The Commission of Fine Arts yesterday took a look at "a fresh new design" for the proposed Korean War Veterans Memorial and once again turned it down. "You can say it wasn't approved," said J. Carter Brown, commission chairman, after the tie vote once again put the controversial plan for the memorial on hold. Though the commission members considered the design by Cooper-Lecky Architects an improvement, they still had reservations.

"We won't give up the fight," said Raymond G. Davis, retired Marine Corps general and the vice chairman of the memorial's advisory board, but the board yesterday was not ready to announce a specific strategy. The latest design, Davis said before the vote, "represents the limits of modifications possible without total abandonment of the basic concept ... which we cannot do without breaking faith with those whom Congress sought to honor."

With its original congressional charter due to expire at the end of this month, the board is expected to ask for an extension of its permission to build the memorial. The board also is expected to submit the new design to the National Capital Planning Commission and Interior Secretary Manuel Lujan, who, along with the Fine Arts Commission, must approve the design.

Despite yesterday's rejection of the new design, Brown called it "enormously moving." It includes sculptures of 19 ghostly troops, wrapped in shroudlike ponchos and bent against a hard wind. In the background is a crystallized granite wall etched with depictions of military support troops. Their objective is a semicircular grove of trees and a crescent pool, centered by the American flag. The memorial is planned for West Potomac Park, between Independence Avenue SW and the Lincoln Memorial Reflecting Pool.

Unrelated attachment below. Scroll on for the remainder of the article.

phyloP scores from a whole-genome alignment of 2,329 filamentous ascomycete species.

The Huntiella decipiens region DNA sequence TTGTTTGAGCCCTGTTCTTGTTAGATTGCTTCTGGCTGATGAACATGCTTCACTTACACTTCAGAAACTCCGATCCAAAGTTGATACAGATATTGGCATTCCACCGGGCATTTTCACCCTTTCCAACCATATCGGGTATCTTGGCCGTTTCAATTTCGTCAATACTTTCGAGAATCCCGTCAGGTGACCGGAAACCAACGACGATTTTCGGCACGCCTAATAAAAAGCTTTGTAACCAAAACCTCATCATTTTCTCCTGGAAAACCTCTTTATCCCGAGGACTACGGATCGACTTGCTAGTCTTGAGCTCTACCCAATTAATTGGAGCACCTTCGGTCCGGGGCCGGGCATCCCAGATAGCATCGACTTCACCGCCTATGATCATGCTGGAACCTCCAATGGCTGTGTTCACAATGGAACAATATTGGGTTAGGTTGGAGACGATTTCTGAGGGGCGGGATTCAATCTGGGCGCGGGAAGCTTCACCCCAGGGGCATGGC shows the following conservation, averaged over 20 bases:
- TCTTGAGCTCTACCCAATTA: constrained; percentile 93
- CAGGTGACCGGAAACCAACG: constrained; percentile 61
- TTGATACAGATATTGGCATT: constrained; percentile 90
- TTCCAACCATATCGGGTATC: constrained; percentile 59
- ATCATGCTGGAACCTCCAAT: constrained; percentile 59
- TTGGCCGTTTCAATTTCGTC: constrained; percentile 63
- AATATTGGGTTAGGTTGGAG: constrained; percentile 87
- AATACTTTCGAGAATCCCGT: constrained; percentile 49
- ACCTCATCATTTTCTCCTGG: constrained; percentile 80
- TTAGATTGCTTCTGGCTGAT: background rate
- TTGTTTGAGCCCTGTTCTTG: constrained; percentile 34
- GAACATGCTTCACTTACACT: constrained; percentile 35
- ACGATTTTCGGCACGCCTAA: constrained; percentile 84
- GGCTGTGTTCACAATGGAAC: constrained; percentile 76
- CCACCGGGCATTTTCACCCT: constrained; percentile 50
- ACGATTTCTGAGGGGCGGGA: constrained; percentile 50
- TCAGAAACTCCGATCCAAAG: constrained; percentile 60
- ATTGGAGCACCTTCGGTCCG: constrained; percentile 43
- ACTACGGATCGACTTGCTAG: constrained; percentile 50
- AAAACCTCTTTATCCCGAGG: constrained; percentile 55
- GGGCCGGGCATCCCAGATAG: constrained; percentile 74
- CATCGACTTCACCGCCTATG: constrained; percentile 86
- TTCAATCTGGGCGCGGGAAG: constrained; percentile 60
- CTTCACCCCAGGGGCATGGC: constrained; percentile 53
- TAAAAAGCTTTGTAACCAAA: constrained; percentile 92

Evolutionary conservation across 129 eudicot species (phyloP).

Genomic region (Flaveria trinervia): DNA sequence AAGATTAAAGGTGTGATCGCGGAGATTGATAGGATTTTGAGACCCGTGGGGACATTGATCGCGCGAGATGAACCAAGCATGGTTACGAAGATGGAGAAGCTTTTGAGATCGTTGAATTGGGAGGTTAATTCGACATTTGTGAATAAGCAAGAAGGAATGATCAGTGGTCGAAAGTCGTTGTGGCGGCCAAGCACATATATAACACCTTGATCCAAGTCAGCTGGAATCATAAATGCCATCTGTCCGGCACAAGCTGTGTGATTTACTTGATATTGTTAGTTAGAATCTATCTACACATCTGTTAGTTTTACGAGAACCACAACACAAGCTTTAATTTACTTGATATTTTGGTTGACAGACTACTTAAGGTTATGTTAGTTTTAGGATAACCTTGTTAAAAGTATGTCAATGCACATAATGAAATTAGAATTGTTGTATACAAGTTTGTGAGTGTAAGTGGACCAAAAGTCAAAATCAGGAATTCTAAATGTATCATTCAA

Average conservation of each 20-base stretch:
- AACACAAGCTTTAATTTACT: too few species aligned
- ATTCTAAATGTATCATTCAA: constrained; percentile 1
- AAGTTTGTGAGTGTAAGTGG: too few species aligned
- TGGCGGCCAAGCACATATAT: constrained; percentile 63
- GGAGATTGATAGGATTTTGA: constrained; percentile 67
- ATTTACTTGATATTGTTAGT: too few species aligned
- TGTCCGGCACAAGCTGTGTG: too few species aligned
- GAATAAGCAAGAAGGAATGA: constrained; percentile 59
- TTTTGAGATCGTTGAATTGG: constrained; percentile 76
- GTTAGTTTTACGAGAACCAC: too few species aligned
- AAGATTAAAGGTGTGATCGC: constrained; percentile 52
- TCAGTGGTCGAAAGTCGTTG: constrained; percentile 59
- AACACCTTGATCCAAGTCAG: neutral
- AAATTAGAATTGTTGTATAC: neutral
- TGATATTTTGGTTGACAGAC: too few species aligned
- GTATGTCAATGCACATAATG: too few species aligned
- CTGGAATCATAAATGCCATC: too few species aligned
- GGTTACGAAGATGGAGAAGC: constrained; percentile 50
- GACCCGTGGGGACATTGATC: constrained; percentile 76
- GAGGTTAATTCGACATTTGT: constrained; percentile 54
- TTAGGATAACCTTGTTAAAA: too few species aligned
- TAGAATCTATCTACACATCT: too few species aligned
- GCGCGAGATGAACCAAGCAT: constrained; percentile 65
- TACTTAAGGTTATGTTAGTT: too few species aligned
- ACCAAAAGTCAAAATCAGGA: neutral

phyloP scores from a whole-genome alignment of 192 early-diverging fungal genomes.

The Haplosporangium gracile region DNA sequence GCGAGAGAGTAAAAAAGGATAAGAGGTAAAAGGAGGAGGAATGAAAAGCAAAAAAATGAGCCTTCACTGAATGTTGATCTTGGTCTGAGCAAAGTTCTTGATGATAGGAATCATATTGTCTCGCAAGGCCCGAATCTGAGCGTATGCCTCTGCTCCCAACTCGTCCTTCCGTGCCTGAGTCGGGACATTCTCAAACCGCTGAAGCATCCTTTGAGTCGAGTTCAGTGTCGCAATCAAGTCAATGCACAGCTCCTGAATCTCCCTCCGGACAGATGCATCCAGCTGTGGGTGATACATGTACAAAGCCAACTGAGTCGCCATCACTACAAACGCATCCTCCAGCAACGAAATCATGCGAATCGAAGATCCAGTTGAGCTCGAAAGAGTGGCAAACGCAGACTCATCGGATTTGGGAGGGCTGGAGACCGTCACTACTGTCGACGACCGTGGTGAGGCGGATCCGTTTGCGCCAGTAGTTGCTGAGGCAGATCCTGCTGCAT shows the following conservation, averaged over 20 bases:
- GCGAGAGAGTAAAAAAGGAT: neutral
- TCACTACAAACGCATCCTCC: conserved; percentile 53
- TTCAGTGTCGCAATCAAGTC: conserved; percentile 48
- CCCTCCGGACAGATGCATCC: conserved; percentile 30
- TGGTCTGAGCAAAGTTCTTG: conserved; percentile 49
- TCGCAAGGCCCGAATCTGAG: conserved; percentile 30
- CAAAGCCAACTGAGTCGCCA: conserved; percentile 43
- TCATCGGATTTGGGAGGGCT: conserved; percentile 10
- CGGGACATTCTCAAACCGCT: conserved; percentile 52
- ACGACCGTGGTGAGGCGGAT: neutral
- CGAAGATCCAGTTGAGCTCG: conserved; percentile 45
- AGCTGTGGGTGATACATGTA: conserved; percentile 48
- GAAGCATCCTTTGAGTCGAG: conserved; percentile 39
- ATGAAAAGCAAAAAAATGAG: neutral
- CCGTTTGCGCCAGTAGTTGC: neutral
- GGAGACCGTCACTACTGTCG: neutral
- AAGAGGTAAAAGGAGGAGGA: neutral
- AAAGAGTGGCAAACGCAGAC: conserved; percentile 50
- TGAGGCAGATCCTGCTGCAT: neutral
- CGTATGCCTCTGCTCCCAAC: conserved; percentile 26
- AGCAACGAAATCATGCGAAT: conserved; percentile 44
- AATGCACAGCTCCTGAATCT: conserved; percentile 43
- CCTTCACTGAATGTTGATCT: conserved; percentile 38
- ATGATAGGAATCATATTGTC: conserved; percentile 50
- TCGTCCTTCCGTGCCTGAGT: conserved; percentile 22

Architect Kent Cooper noted that the monument had been reduced in size -- 19 instead of 38 sculptures and a wall 180 feet long instead of 214.

The commission members were most impressed with the new sculptures. "The figures have a dreamlike quality," said Brown. "The soldiers look like ghosts coming out of a cemetery," said Robert Peck, "but this design does a better job of solving the problem of figures. We've said all along that they should be more abstract." George Hartman agreed: "The elements are increasingly compatible."

Even so, Peck said he was not satisfied with the way the elements worked together. "We need a fresh look on how to put it all together."

"This doesn't add up to a work of art," said commission member Adele Chatfield-Taylor.

Neil Porterfield abstained from voting because he is head of the landscape architecture department at Pennsylvania State University. Architects from his department who won the original design competition for the memorial are suing the commission and other government agencies, Cooper-Lecky and the Korean War Veterans Advisory Board for altering their design and for breach of contract.